Accepted Paper:

"Public" diplomacy and the politics of carrots and sticks: "international community" press conferences in post-conflict Macedonia  

Author:

Andrew Graan (University of Helsinki)

Paper short abstract:

This paper examines how the regular press conferences held by the embassies of the EU, the USA, NATO and the OSCE affected domestic constructions and contestations of political authority in the Macedonian public sphere.

Paper long abstract:

After the 2001 conflict that had threatened the Republic of Macedonia with civil war, political discourse in the country quickly re-oriented toward the goals of Euro-Atlantic integration with hopes of eventual NATO and EU membership. By 2003, the concern over "Eurointegration" had come to permeate the Macedonian public sphere, and the figure of "Europe" acted as an authorizing center for much political oratory, media commentary, and everyday criticism of politics. However, a relic of conflict-time diplomacy—the bi-weekly, joint press conference of the embassies of the EU, the USA, NATO and the OSCE—institutionalized a very different "European" voice within the Macedonian public sphere. Through these press conferences, the spokespersons of these organizations variously commented on and evaluated current events and political initiatives in Macedonia, espousing such platitudes of Eurointegration as the need for more reform, more transparency, and more accountability, to the frequent chagrin of domestic actors. Indeed, the very salience of the discourse of Eurointegration allowed the spokespersons to engage the publicity of the press conferences as a political tool to send explicit and implicit messages to political factions in Macedonia. Focusing on these complex, multiply-addressed messages and their uptake by Macedonian politicians and media commentators, this paper examines how such regular "international interventions" into the Macedonian public sphere affected domestic constructions and contestations of political authority.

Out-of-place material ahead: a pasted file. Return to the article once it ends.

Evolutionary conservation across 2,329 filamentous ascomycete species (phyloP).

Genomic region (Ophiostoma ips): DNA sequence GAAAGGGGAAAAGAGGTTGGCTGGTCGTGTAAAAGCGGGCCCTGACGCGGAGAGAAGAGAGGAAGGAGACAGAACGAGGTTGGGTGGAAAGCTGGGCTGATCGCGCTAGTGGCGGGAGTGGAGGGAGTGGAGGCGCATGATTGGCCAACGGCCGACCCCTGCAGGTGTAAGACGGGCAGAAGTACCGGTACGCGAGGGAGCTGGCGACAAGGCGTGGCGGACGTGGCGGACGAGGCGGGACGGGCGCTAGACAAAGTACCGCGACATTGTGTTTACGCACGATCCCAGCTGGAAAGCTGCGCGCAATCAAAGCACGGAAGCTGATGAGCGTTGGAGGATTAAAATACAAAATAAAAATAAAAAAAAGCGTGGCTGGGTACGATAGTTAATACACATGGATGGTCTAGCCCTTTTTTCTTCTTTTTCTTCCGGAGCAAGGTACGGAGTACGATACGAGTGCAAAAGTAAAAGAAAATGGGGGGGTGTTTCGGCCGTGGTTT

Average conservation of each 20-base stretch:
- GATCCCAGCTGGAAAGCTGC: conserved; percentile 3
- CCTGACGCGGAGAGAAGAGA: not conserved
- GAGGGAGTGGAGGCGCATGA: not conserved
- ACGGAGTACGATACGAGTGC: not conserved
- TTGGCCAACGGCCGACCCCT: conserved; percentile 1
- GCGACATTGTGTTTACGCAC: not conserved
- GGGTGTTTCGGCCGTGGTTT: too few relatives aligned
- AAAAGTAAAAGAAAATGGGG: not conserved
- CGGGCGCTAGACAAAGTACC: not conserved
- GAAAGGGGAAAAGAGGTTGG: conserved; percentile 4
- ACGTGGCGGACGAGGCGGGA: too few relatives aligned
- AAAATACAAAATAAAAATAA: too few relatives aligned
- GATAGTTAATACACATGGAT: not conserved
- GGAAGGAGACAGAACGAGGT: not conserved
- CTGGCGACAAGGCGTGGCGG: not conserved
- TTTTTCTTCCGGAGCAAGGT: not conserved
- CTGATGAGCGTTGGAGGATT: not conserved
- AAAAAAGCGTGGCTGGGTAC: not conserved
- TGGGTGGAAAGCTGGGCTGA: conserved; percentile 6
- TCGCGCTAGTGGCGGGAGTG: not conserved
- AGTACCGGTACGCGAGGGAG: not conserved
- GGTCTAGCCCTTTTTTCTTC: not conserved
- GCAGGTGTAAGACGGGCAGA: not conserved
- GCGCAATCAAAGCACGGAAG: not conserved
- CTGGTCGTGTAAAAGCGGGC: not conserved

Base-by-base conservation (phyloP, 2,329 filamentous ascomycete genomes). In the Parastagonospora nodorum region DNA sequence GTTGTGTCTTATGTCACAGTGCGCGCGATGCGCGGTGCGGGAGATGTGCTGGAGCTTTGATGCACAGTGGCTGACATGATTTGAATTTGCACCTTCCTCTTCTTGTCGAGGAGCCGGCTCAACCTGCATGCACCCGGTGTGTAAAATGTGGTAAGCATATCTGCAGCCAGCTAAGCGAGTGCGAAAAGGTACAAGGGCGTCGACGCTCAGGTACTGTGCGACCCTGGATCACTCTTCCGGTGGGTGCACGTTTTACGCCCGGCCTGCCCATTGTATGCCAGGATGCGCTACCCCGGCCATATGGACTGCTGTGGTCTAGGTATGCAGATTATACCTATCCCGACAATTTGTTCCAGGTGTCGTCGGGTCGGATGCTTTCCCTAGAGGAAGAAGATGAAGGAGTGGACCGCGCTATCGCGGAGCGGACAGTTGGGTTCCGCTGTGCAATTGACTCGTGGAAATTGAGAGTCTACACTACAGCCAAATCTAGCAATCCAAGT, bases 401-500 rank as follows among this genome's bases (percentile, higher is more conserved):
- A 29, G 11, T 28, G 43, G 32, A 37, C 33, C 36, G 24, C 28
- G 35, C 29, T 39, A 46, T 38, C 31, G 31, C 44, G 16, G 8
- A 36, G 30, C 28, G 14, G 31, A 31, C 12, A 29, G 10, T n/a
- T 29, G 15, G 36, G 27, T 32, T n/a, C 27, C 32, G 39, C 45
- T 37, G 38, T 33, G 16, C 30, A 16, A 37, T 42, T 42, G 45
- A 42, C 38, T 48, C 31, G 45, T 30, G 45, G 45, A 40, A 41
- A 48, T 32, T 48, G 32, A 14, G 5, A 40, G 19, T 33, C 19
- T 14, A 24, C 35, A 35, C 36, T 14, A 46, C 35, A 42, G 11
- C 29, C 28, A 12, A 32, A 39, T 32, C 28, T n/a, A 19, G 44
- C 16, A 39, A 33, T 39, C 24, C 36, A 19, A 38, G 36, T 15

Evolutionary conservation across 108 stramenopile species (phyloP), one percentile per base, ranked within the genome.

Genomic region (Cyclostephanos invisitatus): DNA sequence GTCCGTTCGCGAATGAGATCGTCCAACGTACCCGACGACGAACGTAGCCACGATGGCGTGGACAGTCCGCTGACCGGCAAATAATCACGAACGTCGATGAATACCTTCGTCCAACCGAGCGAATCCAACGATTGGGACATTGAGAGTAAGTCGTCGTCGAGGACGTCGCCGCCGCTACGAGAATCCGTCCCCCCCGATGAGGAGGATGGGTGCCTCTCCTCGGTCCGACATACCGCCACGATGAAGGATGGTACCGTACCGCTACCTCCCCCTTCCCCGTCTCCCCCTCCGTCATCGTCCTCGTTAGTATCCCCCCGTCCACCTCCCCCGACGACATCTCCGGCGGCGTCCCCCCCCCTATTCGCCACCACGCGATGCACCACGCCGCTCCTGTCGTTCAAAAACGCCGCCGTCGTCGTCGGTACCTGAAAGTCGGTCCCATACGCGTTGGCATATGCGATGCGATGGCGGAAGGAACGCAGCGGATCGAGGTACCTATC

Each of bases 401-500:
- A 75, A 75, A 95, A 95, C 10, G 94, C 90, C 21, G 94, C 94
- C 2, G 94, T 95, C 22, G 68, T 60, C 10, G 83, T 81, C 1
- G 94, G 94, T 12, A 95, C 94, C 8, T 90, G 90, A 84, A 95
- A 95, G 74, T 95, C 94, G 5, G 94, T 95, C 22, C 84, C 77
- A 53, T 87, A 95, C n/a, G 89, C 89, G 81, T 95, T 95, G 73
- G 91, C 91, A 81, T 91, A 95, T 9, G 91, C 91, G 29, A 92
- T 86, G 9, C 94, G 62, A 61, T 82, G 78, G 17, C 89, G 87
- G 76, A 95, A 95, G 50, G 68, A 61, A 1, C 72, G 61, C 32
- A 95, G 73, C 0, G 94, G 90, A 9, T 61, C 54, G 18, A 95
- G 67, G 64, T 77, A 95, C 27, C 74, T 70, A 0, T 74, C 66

Panel W047
The new Europe: the politics of recognition, inclusion and exclusion